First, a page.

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How to save a dying fiddle leaf fig

We’ve all be caught out haven’t we?? Lured by those amazing Instagram photos of the perfect fiddle leaf fig, searched high and low for our own, only to get it home and 3 months later see that it’s dying a slow death!

I killed one. I wasn’t proud of that. I really loved that fig too because it was huge! I did learn it was my fault. I was babysitting it too much, over-watering and wasn’t letting it get enough sunlight. BUT read this post here if you want to see how I chopped it back and it came to life again.

Today I thought I’d share a few tips I’ve learnt along the way with my other surviving figs (I have 3 more which are doing quite well)…

Filtered light

Near a window and morning sun for a couple of hours will be sufficient. When I say morning sun, I mean you have to see some sun-rays on your leaves for a period of time. I have mine about 2 metres from the window and the sun does stream in. If it’s near afternoon sun just pull it away from the window so the fig isn’t getting too much direct heat. I often see photos on Instagram of figs which I know are struggling because they are situated in a dark area. Plants need to photosynthesize. So they need light!


I water mine every 10-14 days. I felt every week was a little too much. Now I wait to see the leaves looking slightly sad and I feel for dry soil. I water them outside with the garden hose. I prop it up so the water can thoroughly drain through. Once I see water coming out of the bottom I stop watering. I don’t put it back in the basket until the water is no longer dripping through (I also have a plate in the bottom of the basket just in case). When I water it I also spray the leaves over gently – they become glossy looking again because dust can settle on them quite easily. Brown leaves usually means over-watering. Use Seasol in the warmer months (only needed 2 or 3 times a year). Over-fertilization can cause plants to grow leggy and can even kill them. I’ve used it twice now and within days I have noticed new leaves.

Recently I started using this little gadget below (moisture meter). I wrote all about it here too.


No cold air outside. So if you take the plant outside to water, make sure you don’t leave it there for too long. I learnt this lesson when I started seeing red spots on new leaves. I did some research and it seems that cold air (like outside air or refrigerated air-conditioning) makes the leaves stressed and their tiny vessels get stressed – like broken capillaries! Because the plant is fickle, it also hates hot air (not near heaters or full sun). Fickle aren’t they? So also be mindful of your inside heating/cooling vents.


If the stalk is shriveled and really bendy, it’s too far gone to save (and this is where I chopped mine off!). But if it’s still hard and strong, it will recover. Don’t trim or remove the husks because it may be protecting new growth. Give it time.

Be patient

The plant will lay dormant in the cooler months. So if it’s been struggling sometimes it can take a full year to recover. I had one where about 8 of the bottom leaves fell off. I was shattered. I just left it though and sure enough some new leaves started sprouting out the bottom a few months later.

Don’t pull off leaves

I know they may look ugly and brown, but leave them. They’ll fall off themselves when ready. You can trim the brown edges without harming the plant if you so wish.


Only transplant to a new pot when you see new growth. Even if you think it should be in a bigger pot, don’t upset the plant when it’s struggling. Only do this when you think the plant is healthy enough to handle it.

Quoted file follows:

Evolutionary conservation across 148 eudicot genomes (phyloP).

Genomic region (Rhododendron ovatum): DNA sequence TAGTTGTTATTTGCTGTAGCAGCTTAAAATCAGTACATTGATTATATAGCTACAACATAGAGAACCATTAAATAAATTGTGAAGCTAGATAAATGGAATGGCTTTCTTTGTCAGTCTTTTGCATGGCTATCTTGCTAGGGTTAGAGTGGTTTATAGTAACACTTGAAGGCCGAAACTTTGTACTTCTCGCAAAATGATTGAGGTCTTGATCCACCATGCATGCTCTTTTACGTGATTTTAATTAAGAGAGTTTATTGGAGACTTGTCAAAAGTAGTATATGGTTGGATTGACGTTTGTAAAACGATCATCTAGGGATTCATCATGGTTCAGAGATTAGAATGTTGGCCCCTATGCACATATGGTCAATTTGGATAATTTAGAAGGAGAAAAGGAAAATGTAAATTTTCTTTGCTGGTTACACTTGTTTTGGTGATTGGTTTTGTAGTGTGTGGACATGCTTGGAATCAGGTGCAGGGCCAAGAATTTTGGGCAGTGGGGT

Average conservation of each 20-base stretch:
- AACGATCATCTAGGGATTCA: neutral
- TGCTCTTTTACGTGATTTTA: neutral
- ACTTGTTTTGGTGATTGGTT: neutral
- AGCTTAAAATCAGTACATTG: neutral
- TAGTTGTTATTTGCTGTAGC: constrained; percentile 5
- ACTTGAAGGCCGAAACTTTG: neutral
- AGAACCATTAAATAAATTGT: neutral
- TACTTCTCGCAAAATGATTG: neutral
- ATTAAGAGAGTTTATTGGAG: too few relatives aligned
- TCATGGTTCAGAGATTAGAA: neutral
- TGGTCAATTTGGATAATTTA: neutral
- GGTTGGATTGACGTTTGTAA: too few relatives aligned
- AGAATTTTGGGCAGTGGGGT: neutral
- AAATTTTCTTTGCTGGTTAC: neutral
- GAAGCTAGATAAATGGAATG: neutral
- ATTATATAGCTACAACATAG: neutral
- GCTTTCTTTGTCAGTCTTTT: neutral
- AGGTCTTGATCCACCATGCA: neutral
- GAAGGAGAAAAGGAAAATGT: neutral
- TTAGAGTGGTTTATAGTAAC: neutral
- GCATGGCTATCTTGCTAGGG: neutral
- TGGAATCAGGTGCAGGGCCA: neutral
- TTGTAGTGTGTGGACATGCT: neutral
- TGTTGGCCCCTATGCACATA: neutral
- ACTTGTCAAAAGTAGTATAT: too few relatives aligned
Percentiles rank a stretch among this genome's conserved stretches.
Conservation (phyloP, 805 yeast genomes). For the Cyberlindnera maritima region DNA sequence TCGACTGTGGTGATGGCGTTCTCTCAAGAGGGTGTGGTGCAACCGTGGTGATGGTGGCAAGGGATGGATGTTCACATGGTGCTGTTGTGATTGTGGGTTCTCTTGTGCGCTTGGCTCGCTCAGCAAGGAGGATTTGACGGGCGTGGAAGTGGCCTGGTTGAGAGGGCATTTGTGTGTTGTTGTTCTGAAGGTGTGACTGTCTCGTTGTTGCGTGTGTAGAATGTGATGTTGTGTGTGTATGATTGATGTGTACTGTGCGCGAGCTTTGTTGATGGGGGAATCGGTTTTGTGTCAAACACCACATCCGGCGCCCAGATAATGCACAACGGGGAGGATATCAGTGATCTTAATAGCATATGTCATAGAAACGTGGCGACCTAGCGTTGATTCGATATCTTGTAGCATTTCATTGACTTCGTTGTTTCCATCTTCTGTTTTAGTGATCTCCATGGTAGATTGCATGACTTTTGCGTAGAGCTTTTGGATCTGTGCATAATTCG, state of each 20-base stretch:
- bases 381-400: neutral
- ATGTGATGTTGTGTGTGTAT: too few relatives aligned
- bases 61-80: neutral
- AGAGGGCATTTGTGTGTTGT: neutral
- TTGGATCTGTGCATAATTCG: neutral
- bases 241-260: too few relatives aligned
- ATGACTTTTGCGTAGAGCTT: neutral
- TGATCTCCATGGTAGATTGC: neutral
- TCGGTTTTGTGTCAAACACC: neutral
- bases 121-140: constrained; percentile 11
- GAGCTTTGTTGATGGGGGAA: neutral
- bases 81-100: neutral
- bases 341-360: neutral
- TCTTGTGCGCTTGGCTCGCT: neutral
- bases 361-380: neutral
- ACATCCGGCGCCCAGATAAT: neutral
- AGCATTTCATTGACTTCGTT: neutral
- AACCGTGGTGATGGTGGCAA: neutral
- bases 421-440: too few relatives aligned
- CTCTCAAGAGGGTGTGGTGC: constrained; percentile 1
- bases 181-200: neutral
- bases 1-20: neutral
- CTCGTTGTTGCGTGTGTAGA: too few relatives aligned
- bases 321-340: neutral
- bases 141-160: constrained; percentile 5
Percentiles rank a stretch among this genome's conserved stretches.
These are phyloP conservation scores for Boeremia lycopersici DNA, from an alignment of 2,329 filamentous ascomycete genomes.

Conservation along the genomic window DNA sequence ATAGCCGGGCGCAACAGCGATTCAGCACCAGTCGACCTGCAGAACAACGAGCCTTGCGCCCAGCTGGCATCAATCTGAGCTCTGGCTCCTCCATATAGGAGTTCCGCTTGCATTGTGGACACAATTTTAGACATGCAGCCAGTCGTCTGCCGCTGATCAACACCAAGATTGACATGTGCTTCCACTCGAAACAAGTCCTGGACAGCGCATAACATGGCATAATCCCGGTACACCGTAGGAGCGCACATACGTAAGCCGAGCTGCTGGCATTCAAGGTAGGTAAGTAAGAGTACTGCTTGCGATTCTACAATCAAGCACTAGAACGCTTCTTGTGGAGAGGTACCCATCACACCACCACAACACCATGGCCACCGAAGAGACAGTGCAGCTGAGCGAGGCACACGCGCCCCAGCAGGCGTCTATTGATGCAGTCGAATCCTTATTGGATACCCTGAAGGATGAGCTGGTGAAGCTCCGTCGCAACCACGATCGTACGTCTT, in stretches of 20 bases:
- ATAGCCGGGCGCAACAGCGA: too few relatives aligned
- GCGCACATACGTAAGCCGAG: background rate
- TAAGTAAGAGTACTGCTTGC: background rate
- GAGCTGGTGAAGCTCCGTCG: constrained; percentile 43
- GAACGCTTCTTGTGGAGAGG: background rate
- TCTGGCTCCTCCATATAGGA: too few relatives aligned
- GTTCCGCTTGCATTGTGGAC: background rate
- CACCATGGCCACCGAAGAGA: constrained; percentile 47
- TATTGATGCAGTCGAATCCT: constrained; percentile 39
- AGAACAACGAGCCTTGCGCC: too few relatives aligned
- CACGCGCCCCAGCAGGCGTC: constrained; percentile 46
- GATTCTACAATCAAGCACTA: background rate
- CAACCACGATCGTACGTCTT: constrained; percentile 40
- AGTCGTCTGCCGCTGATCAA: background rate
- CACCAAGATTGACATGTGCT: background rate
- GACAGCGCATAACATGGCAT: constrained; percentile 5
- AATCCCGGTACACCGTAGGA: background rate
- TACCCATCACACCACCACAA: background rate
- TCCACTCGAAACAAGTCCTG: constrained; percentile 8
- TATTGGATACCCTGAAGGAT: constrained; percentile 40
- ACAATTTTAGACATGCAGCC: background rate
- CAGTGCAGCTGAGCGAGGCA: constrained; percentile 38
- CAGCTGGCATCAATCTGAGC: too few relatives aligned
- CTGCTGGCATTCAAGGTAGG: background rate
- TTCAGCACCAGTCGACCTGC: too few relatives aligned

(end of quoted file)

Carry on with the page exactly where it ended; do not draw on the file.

The best thing you can do to help your fiddle leaf survive is to let it recover, slowly, on its own. Make sure it has indirect sunlight, water every 1-2 weeks and don’t let it get cold. After all, it’s a tropical plant. If all else fails, buy a fake one (but they aren’t as nice!).

Good luck. ♥ KC.


  • Anonymous

    Happens to me often…doesn’t matter what type of plant. I kill them all

  • Emma

    Love this! Mine grows well in our bathroom where there’s a skylight and I water it in the shower. But we recently went away for a couple of weeks and left my 19yo son in charge of the dog (and my plants). He put them outside in the sun and the leaves turned to toast! But they do seem to bounce back and I already have some new leaves. I love the way you can see the leaves grow so quickly over a few days. x

  • Anonymous

    I water mine twice a week and it’s going fantastic

  • Jac

    I repotted a few months ago. Then moved house- so also in a new position. But already I have roots that are exposed at the top of the soil- do you think I need a bigger pot again? I will admit that the pot looks small compared to the size of my fig. The first time I re-potted the poor thing had an ants nest living in it but it survived!!

  • Meglyn

    Hi! This will be my second fiddle leaf fig that I’ve killed 🙁 I was just about to give up when I came across your post! Mine’s stalk isn’t shriveled or bendy yet, just really dry and flaking off brown bits. I was 99% sure I over watered my last one (which I’ve done to many plants in the past) so maybe I under watered this one? It’s SO dry. Do you know why Season works so well and if there are any other fertilizers that would be as effective?? I’m in the US and can’t find it anywhere 🙁

  • Patricia

    Hi Katrina,
    My fiddle also have the red spot for being outside for too long.
    Will it recover, I already brought it inside the house now.

    This my second fiddle, so sad. Hope I can bring it back to nice green leaves again, do you have any tips.
    Thank you

  • Cindy Dacumos

    I have my fiddle for the first time and i killed it. I water it once a week. But now my fiddle just died i hope i can save it. O hope youll help me.

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